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    Human Immunodeficiency Virus (HIV)-1 Integration Sites in Viral Latency
    Rezaei, SD ; Cameron, PU (SPRINGER, 2015-03-01)
    The persistence of human immunodeficiency virus type 1 (HIV-1) in latent reservoirs is a major barrier to HIV cure. Reservoir establishment depends on low viral expression that may be related to provirus integration sites (IS). In vitro, in cell lines and primary T cells, latency is associated with specific IS through reduced viral expression mediated by transcriptional interference by host cellular promoters, reverse orientation, and the presence of specific epigenetic modifiers. In primary T cell models of latency, specific IS are associated with intracellular viral antigen expression that is not directly related to cell activation. In contrast, in patient CD4+ T cells, there is enrichment for IS in genes controlling cell cycle and survival and in some clonally expanded T cell subpopulations. Multiple insertion sites within some specific genes may suggest that integrated HIV can increase the host's T cell survival.
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    HIV-1 selection by epidermal dendritic cells during transmission across human skin
    Reece, JC ; Handley, AJ ; Anstee, EJ ; Morrison, WA ; Crowe, SM ; Cameron, PU (ROCKEFELLER UNIV PRESS, 1998-05-18)
    Macrophage tropic HIV-1 is predominant during the initial viremia after person to person transmission of HIV-1 (Zhu, T., H. Mo, N. Wang, D.S. Nam, Y. Cao, R.A. Koup, and D.D. Ho. 1993. Science. 261:1179-1181.), and this selection may occur during virus entry and carriage to the lymphoid tissue. Human skin explants were used to model HIV-1 selection that may occur at the skin or mucosal surface. Macrophage tropic, but not T cell line tropic strains of HIV-1 applied to the abraded epidermis were recovered from the cells emigrating from the skin explants. Dermis and epidermis were separated by dispase digestion after virus exposure to determine the site of viral selection within the skin. Uptake and transmission to T cells of all HIV-1 isolates was found with the dermal emigrant cells, but only macrophage tropic virus was transferred by emigrants from the epidermis exposed to HIV-1, indicating selection only within the epidermis. CD3+, CD4+ T cells were found in both the dermal and epidermal emigrant cells. After cell sorting to exclude contaminating T cells, macrophage tropic HIV-1 was found in both the dermal emigrant dendritic cells and in dendritic cells sorted from the epidermal emigrants. These observations suggest that selective infection of the immature epidermal dendritic cells represents the cellular mechanism that limits the initial viremia to HIV-1 that can use the CCR5 coreceptor.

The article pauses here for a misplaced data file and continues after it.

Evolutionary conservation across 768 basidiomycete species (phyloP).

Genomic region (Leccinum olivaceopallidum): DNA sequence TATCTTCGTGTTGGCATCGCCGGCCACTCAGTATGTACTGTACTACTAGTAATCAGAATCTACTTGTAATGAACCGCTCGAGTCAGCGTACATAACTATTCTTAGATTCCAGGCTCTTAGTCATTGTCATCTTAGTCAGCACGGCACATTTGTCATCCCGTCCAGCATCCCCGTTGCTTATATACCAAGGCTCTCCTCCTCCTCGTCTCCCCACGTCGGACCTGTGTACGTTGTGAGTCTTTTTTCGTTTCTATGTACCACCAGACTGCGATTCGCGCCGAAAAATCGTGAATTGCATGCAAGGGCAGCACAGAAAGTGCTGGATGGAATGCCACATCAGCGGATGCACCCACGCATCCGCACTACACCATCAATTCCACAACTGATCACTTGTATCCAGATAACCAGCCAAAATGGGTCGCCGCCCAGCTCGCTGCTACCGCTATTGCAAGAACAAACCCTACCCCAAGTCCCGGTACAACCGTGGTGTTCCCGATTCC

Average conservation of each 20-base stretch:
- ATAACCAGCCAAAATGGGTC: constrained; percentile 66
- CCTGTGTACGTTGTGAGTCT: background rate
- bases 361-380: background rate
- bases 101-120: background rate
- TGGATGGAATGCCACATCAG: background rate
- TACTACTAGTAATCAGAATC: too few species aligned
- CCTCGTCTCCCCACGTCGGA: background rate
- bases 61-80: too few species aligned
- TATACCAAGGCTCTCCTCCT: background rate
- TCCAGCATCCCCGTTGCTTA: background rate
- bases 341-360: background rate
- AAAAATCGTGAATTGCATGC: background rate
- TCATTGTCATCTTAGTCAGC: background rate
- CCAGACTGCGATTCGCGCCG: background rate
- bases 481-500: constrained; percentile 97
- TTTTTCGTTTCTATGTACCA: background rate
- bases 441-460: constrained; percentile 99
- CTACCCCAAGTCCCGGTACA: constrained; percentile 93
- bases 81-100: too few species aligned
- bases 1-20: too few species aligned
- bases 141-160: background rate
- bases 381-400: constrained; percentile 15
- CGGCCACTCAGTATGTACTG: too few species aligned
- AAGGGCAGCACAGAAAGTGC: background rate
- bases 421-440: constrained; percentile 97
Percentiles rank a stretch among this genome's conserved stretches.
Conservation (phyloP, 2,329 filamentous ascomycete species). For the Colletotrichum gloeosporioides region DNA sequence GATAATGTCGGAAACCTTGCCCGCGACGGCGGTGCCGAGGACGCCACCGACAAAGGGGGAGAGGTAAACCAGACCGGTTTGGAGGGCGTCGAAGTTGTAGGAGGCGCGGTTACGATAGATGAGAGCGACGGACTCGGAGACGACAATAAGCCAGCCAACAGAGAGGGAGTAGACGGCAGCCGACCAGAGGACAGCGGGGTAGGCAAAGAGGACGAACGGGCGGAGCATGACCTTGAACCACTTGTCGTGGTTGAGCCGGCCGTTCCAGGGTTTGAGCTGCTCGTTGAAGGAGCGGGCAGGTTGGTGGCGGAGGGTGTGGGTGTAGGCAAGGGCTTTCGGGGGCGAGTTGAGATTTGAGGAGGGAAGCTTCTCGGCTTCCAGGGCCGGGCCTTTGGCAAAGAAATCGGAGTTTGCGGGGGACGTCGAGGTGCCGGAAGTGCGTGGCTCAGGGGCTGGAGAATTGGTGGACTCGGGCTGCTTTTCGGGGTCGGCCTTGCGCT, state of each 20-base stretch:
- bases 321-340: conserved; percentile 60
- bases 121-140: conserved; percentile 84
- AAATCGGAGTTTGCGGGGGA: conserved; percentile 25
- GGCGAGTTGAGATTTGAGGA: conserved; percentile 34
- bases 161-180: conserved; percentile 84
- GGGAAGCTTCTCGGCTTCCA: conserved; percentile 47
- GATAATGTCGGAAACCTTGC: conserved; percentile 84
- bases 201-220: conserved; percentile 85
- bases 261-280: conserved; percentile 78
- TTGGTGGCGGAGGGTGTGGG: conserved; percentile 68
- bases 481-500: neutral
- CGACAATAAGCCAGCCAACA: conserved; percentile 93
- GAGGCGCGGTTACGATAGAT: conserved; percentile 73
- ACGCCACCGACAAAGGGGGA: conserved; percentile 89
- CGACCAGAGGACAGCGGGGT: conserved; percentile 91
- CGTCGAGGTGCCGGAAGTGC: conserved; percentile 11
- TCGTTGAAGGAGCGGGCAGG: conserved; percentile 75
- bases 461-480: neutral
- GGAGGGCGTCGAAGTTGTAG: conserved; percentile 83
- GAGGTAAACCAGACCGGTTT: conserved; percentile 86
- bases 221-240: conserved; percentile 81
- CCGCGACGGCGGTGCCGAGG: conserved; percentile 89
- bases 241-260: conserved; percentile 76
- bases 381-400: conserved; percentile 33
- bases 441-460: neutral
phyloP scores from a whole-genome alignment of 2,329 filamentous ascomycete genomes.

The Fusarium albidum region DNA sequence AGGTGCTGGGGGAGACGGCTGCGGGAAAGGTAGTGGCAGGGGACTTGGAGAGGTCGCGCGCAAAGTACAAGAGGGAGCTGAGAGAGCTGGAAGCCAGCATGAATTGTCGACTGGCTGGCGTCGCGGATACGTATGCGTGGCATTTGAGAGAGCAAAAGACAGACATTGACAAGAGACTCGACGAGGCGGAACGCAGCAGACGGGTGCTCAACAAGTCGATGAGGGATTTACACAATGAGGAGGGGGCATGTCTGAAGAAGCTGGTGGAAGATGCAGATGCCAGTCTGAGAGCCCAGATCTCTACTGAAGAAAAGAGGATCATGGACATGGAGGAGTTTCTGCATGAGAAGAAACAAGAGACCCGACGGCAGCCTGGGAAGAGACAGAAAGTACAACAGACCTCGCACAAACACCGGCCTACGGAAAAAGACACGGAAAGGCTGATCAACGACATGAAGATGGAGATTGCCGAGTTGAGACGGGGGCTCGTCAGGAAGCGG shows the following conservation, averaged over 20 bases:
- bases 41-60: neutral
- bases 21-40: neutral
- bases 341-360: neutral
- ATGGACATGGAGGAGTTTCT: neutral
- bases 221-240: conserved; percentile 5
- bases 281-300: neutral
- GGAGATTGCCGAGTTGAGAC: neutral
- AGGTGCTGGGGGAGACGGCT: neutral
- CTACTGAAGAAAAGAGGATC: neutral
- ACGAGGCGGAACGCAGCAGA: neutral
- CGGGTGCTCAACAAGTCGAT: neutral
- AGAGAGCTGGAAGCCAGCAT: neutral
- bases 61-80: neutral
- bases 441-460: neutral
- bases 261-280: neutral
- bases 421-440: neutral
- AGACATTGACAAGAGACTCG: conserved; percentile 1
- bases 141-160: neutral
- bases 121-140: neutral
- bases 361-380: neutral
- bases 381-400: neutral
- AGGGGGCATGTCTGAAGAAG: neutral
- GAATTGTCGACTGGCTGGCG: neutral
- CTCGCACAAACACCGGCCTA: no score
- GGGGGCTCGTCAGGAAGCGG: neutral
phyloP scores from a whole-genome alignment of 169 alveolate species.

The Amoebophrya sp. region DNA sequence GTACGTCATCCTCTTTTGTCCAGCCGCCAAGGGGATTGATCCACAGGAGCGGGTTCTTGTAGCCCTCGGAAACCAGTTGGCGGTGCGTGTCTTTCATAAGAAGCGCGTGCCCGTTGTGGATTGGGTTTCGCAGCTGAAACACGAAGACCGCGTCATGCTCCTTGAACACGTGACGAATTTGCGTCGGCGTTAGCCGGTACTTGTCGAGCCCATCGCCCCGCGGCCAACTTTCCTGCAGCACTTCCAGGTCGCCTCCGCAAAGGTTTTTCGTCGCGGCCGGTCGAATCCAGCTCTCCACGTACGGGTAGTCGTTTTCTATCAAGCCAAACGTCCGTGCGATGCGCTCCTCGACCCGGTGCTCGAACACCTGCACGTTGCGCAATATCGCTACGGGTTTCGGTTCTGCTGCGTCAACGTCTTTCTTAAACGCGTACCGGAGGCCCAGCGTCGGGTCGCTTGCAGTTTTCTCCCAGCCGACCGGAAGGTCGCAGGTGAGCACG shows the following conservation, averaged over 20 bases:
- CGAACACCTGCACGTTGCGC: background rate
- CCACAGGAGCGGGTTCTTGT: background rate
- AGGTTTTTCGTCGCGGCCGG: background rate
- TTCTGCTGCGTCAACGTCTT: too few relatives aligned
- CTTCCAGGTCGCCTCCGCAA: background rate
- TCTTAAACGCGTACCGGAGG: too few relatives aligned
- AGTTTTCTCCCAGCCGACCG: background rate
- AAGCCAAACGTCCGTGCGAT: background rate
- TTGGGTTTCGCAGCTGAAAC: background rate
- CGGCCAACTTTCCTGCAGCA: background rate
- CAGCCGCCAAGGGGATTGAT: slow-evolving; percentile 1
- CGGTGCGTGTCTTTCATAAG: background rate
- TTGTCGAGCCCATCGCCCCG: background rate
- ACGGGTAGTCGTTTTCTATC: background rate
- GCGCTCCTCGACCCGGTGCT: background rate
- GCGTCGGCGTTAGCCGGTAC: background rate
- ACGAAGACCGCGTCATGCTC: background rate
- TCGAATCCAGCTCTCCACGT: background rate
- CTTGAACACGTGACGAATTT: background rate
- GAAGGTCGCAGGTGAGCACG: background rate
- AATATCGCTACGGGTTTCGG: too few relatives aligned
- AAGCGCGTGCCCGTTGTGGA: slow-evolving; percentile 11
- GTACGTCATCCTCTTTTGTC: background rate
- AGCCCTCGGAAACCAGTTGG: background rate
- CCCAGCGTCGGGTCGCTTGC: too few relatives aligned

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    Development and management of systemic lupus erythematosus in an HIV-infected man with hepatitis C and B co-infection following interferon therapy: a case report.
    Abbott, IJ ; Chang, CC ; Skinner, MJ ; Street, A ; Perry, G ; McLean, C ; Wright, EJ ; Cameron, PU (Springer Science and Business Media LLC, 2009-06-10)